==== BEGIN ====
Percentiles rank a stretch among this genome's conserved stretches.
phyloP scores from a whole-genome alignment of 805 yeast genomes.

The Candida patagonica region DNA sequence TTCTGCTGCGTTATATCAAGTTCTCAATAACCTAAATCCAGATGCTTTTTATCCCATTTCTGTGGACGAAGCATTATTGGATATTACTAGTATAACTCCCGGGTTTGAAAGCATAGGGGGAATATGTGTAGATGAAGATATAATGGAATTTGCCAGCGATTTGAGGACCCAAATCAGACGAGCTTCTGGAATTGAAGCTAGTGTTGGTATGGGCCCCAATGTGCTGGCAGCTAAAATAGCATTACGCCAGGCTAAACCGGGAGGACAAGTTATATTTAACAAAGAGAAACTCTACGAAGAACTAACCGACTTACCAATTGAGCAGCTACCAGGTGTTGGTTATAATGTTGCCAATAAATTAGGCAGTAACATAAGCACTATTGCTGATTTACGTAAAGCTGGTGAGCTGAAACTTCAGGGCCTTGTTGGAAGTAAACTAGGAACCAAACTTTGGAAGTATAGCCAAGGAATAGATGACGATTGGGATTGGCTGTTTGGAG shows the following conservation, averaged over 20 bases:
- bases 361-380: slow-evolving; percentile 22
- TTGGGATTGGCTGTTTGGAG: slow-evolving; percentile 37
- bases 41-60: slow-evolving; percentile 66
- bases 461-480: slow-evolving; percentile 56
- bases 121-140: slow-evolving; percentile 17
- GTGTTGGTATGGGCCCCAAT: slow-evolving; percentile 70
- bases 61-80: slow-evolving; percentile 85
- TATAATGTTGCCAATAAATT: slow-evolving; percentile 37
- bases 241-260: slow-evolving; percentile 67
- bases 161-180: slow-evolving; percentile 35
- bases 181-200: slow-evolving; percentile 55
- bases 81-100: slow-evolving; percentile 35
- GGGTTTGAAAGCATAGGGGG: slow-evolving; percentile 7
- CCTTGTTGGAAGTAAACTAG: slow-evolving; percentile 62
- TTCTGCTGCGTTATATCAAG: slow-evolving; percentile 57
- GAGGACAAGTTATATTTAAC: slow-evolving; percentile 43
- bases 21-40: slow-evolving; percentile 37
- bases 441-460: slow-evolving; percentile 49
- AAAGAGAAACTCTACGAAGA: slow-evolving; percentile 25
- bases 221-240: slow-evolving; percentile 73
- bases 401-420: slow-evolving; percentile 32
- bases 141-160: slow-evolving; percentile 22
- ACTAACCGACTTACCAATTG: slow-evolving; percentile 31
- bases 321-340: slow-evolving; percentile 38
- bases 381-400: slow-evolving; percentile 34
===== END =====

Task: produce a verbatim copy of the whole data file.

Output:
Percentiles rank a stretch among this genome's conserved stretches.
phyloP scores from a whole-genome alignment of 805 yeast genomes.

The Candida patagonica region DNA sequence TTCTGCTGCGTTATATCAAGTTCTCAATAACCTAAATCCAGATGCTTTTTATCCCATTTCTGTGGACGAAGCATTATTGGATATTACTAGTATAACTCCCGGGTTTGAAAGCATAGGGGGAATATGTGTAGATGAAGATATAATGGAATTTGCCAGCGATTTGAGGACCCAAATCAGACGAGCTTCTGGAATTGAAGCTAGTGTTGGTATGGGCCCCAATGTGCTGGCAGCTAAAATAGCATTACGCCAGGCTAAACCGGGAGGACAAGTTATATTTAACAAAGAGAAACTCTACGAAGAACTAACCGACTTACCAATTGAGCAGCTACCAGGTGTTGGTTATAATGTTGCCAATAAATTAGGCAGTAACATAAGCACTATTGCTGATTTACGTAAAGCTGGTGAGCTGAAACTTCAGGGCCTTGTTGGAAGTAAACTAGGAACCAAACTTTGGAAGTATAGCCAAGGAATAGATGACGATTGGGATTGGCTGTTTGGAG shows the following conservation, averaged over 20 bases:
- bases 361-380: slow-evolving; percentile 22
- TTGGGATTGGCTGTTTGGAG: slow-evolving; percentile 37
- bases 41-60: slow-evolving; percentile 66
- bases 461-480: slow-evolving; percentile 56
- bases 121-140: slow-evolving; percentile 17
- GTGTTGGTATGGGCCCCAAT: slow-evolving; percentile 70
- bases 61-80: slow-evolving; percentile 85
- TATAATGTTGCCAATAAATT: slow-evolving; percentile 37
- bases 241-260: slow-evolving; percentile 67
- bases 161-180: slow-evolving; percentile 35
- bases 181-200: slow-evolving; percentile 55
- bases 81-100: slow-evolving; percentile 35
- GGGTTTGAAAGCATAGGGGG: slow-evolving; percentile 7
- CCTTGTTGGAAGTAAACTAG: slow-evolving; percentile 62
- TTCTGCTGCGTTATATCAAG: slow-evolving; percentile 57
- GAGGACAAGTTATATTTAAC: slow-evolving; percentile 43
- bases 21-40: slow-evolving; percentile 37
- bases 441-460: slow-evolving; percentile 49
- AAAGAGAAACTCTACGAAGA: slow-evolving; percentile 25
- bases 221-240: slow-evolving; percentile 73
- bases 401-420: slow-evolving; percentile 32
- bases 141-160: slow-evolving; percentile 22
- ACTAACCGACTTACCAATTG: slow-evolving; percentile 31
- bases 321-340: slow-evolving; percentile 38
- bases 381-400: slow-evolving; percentile 34